The “cold fusion” episode, I think, serves as a lesson in the dangers of ‘prestige’.

  3. Vincent Says:

    Such notions of prestige could be seen as an aspect of the divine rights of the upper middle class, protecting itself.

  4. cormac Says:

    James: I don’t think you give a good example.
    You state that “One of the key reasons for the DOE’s conclusion was that negative results had been reported by MIT”. Journalists may have claimed this, but the DOE stated at the time that their conclusion was based on a great number of negative results worldwide. I see no reason to doubt the DOE statement, having witnessed such null results at first hand.
    Current funding for low temp energy research is a different kettle of fish.

    • paulmartin42 Says:

      Null results do not mean #end, eg gravity waves were not observed til very recently. I am more likely to trust the prestige of Profs Pons & Fleischmann than some junior at MIT especially as having dealt with Palladium catalysis I appreciate the nuances of the tech.

    • James Fryar Says:

      Well I’ll agree to disagree. I think the fact that two of the premier institutions in the US and globally, Caltech and MIT, both reported no excess heat was a pretty powerful argument against cold fusion. If MIT had published their original data, and Caltech and MIT had reached conclusions that were diametrically opposed then I wonder if there might have been more funding …

      Incidentally the DoE’s conclusions were largely based, not on the excess heat argument, but on the failure of groups to detect the by-products of fusion reactions. Whatever was or wasn’t happening in the experiments, it almost certainly wasn’t fusion!

  5. cormac Says:

    “Incidentally the DoE’s conclusions were largely based, not on the excess heat argument, but on the failure of groups to detect the by-products of fusion reactions”.
    Precisely the point. As the DOE made clear at the time, their decision had nothing to do with the prestige of one institution vs another, and everything to do the aggregate of results in many institutions – i.e. the fact that experiments worldwide failed to show any trace of expected by-products of nuclear reactions
    (A very different sort of null result from gravity-wave experiments where the signal was always expected to be miniscule)

    • paulmartin42 Says:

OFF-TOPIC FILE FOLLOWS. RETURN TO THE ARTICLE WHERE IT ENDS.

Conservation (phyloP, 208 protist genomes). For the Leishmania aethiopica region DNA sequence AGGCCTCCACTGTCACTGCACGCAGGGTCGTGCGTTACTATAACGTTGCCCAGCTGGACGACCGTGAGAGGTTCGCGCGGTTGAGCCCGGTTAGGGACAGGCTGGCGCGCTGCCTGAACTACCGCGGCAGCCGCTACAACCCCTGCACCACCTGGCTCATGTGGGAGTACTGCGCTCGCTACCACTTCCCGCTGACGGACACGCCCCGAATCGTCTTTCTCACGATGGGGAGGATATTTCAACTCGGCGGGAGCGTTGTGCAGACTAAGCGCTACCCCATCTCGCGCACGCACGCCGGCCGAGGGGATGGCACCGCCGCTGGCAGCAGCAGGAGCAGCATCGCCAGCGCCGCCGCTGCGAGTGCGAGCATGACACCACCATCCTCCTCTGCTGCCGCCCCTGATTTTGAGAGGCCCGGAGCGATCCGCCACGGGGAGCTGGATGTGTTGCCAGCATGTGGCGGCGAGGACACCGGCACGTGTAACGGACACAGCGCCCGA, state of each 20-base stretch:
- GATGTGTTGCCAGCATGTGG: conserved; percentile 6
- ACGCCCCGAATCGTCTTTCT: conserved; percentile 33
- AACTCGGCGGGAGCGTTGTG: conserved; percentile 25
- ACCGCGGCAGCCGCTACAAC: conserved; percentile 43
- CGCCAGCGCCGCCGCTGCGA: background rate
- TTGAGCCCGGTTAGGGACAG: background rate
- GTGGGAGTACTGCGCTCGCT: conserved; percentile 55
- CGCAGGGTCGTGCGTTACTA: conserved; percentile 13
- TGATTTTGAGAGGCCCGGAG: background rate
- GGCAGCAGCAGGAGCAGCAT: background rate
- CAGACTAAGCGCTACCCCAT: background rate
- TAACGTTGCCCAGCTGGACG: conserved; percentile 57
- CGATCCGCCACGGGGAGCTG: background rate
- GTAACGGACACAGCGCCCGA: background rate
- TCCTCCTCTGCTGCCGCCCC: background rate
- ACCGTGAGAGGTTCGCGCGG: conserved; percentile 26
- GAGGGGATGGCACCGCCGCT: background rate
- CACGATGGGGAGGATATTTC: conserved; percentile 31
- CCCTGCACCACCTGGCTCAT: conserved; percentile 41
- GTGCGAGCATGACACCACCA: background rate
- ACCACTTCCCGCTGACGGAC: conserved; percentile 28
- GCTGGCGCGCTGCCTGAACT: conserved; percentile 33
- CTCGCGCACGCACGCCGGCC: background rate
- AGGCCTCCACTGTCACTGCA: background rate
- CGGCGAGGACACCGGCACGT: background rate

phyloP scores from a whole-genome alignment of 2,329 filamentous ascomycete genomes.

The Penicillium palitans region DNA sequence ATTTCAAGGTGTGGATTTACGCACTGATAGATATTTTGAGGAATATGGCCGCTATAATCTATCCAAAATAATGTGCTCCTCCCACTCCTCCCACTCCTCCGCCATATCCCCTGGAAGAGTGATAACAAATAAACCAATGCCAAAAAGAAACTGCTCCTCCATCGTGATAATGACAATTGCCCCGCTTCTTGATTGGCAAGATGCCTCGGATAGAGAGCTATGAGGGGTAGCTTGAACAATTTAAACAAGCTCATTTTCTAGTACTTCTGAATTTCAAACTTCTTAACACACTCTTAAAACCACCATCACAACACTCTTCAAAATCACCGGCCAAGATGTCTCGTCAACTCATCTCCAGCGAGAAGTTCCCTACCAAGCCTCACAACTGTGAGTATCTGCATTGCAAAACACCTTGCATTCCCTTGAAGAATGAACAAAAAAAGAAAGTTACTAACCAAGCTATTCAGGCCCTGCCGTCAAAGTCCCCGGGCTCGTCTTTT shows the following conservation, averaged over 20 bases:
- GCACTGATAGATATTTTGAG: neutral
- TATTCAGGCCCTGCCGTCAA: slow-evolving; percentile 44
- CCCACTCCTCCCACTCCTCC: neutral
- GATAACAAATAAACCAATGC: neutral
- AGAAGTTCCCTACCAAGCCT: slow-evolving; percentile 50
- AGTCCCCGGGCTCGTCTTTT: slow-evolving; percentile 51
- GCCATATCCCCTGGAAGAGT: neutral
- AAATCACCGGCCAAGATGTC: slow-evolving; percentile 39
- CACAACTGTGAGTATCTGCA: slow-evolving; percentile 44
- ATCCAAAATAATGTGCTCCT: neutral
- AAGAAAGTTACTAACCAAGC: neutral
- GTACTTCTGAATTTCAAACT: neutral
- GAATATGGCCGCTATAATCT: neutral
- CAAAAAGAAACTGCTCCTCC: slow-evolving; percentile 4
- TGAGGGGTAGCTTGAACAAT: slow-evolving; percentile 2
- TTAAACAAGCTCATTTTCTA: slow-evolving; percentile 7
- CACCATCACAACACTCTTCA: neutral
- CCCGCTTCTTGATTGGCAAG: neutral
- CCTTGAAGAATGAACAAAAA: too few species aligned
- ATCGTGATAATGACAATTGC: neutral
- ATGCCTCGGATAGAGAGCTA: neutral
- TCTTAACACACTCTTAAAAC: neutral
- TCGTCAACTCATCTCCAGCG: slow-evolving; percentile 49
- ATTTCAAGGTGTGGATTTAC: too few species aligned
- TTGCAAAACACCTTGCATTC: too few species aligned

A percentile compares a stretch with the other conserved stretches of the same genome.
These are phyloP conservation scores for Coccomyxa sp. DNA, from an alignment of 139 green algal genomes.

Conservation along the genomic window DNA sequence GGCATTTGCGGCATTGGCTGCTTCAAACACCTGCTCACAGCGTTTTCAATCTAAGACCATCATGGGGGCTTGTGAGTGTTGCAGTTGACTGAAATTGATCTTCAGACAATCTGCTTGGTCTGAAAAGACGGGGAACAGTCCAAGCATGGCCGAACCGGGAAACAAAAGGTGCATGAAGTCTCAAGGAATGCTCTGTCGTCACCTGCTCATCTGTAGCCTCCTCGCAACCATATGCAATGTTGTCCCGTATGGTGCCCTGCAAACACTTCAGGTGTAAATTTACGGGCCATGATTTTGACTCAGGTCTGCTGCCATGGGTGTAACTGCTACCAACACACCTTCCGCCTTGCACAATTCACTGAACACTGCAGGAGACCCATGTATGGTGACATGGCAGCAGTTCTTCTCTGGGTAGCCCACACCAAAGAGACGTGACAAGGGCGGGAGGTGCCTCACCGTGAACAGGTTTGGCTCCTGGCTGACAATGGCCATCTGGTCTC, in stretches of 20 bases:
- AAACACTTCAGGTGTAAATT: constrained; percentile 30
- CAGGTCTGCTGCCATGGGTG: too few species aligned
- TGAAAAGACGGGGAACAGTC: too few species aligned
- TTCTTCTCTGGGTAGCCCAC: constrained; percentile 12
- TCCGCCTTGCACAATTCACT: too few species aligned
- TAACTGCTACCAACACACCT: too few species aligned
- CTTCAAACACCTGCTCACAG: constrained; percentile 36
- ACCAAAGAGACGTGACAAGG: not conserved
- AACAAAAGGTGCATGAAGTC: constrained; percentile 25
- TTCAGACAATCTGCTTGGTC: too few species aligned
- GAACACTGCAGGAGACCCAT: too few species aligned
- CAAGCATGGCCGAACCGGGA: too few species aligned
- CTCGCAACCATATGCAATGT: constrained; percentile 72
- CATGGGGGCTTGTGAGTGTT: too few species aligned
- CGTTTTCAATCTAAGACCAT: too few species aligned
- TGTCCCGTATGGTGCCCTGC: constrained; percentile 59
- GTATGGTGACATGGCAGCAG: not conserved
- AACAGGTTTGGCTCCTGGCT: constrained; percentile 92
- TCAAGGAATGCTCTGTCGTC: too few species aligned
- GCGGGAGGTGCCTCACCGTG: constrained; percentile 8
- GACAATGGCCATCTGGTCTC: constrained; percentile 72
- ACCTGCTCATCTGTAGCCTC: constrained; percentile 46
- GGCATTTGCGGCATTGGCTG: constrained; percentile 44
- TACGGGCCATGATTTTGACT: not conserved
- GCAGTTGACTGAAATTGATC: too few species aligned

I am sure that no ¨trace of expected by-products of nuclear reactions¨ is equivalent to early day gravity wave detection. In both cases it can be posited that the measurement equipment is not good enough. As was the case for the Higgs Boson, radio waves as predicted by Clerk Maxwell etc etc.

      We will have to ¨agree to disagree” on this matter. And at least the sun shines in Aberdeen again

    • James Fryar Says:

      My point is that the failure to detect reaction products demonstrated that whatever was happening, it wasn’t a fusion reaction.

      However, the DoE report lists 26 institutions that showed no excess heat and 16 institutions that reported excess heat. The report then effectively dismisses much of the calorimetry data because it’s difficult to do, and concentrates on the reaction product studies.

      The fact that MIT was one of the institutions that reported both no reaction products and no excess heat was a very damaging conclusion in terms of the question as to whether some interesting physics, although not useful in terms of power generation, was happening.

      Had MIT shown no reaction products but confirmed excess heat, which was suggested in their original data, then maybe more funding would have been allocated to examine what, if any, interesting physics/chemistry was happening … we won’t ever know now of course.

      Concerning gravity waves, I’m with Cormac on this one. Even though your chances of detecting gravitational waves might be very low with equipment you know to have deficiencies and probably won’t work, your chances are exactly zero if you don’t try! The fact that they gave null results didn’t invalidate all the other proofs we had that general relativity works pretty well!

      Cold fusion wasn’t fusion. But something seemed to be generating heat, at least in some cases. Had the US not closed off all funding and they’d spent more money looking at the chemistry of heavily-deuterated systems, maybe we’d have better hydrogen fuel cells or storage systems now …